Most people know Cinnabon by its mini-bakeries in malls and airports where you can grab a cinnamon roll while hustling from one place to another. And for its first two decades of existence, that’s essentially what Cinnabon was — a fast-growing chain of franchised kiosks in high-traffic venues known for the cream cheese/butter/sugar-frosted treats.

But in the last few years Cinnabon has expanded its brand and its identity by selling new products through new channels. And that’s where it has become very complicated for Cole to manage all those products and distribution channels to make sure Cinnabon’s growing brand continues to function as a seamless, integrated whole.

“That’s definitely the key challenge I’ve faced — being successful at global multichannel brand management,” says Cole, who took the reins at Cinnabon after a 15-year stint with Hooters of America, where she served as vice president.

“The Cinnabon brand is not one-dimensional; it doesn’t play in just one channel or segment. And because we are truly a multichannel business, leading that brand across all those channels and making sure that the channels integrate with each other and feed the brand is by far the most important thing I do.”

Cinnabon — which has more than 900 franchises in 48 countries and is approaching $1 billion in annual consumer sales — has fed its growth in recent years by creating and marketing new products primarily through two new conduits: consumer packaged goods in grocery stores and licensed products sold via other outlets such as fast-food restaurants.

“Our main channel has always been and remains immediate-consumption food service — our franchise bakeries, our company’s face as most consumers would know it,” Cole says. “But we’re seeing significant growth in our newer channels, which are basically grocery retail — our consumer packaged goods division — and food-service licensing, where we develop products for other immediate-consumption restaurant locations.”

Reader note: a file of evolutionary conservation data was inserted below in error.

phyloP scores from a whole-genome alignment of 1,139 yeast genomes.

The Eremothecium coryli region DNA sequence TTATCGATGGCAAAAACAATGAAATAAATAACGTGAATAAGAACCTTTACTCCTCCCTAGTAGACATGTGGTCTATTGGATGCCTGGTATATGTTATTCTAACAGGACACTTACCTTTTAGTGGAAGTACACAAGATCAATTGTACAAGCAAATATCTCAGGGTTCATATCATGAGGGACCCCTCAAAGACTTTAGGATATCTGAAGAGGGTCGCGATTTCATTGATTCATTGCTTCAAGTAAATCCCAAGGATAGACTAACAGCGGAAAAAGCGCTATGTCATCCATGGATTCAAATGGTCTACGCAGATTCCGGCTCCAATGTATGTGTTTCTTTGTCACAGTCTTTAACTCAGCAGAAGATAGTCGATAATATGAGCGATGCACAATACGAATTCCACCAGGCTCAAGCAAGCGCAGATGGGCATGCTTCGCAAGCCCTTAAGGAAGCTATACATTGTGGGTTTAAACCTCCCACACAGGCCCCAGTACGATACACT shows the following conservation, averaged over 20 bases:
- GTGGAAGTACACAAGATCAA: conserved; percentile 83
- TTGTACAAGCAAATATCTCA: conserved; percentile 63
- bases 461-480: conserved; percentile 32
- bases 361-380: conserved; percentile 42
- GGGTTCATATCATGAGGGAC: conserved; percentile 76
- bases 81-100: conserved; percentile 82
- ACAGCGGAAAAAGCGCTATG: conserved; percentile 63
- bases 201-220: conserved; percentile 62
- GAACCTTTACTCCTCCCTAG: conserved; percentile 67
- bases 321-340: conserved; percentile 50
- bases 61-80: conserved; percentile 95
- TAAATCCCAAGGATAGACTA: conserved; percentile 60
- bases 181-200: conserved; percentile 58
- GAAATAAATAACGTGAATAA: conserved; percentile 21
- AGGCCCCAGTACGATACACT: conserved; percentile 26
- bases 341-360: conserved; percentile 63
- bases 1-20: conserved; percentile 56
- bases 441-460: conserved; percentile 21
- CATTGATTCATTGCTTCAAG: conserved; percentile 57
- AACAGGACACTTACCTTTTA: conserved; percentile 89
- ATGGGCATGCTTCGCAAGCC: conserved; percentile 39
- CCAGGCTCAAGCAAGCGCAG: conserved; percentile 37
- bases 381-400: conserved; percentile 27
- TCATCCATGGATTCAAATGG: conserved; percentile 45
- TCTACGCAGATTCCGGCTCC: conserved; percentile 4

Getting those products and distribution channels to mesh well and feed off each other is Cole’s constant and never-ending quest.

Protect the brand

As any company expands its product offerings and increases the number of conduits through which people can obtain them, the complications of doing business multiply, usually a lot more quickly and dauntingly than anyone expects. Cole has learned this lesson firsthand at Cinnabon, and she has tackled the challenge head-on.

“There are inherent complexities when your brand or your products as consumers know them don’t live in just one space — when there’s no longer just one place that they can get them or just one way that they can get access to them,” Cole says.

Safeguarding and augmenting the value of the company’s brand is a key driving factor, and the most crucial consideration Cinnabon’s leadership team weighs is determining which new business opportunities to take on and which ones to let pass.

“My No. 1 leadership focus is to make sure the brand is protected and enhanced — at all times, by every initiative we undertake,” Cole says. “It’s all about the brand. It’s about managing the brand, leading the brand, making sure that any new initiatives are accretive to brand value.

“The essence of this approach is that inherent in any good brand there is equity. The brand carries with it a value that has been built over time, typically through its original channel — in our case, our franchise bakeries. And that equity must always be carefully protected and taken care of, first and foremost.”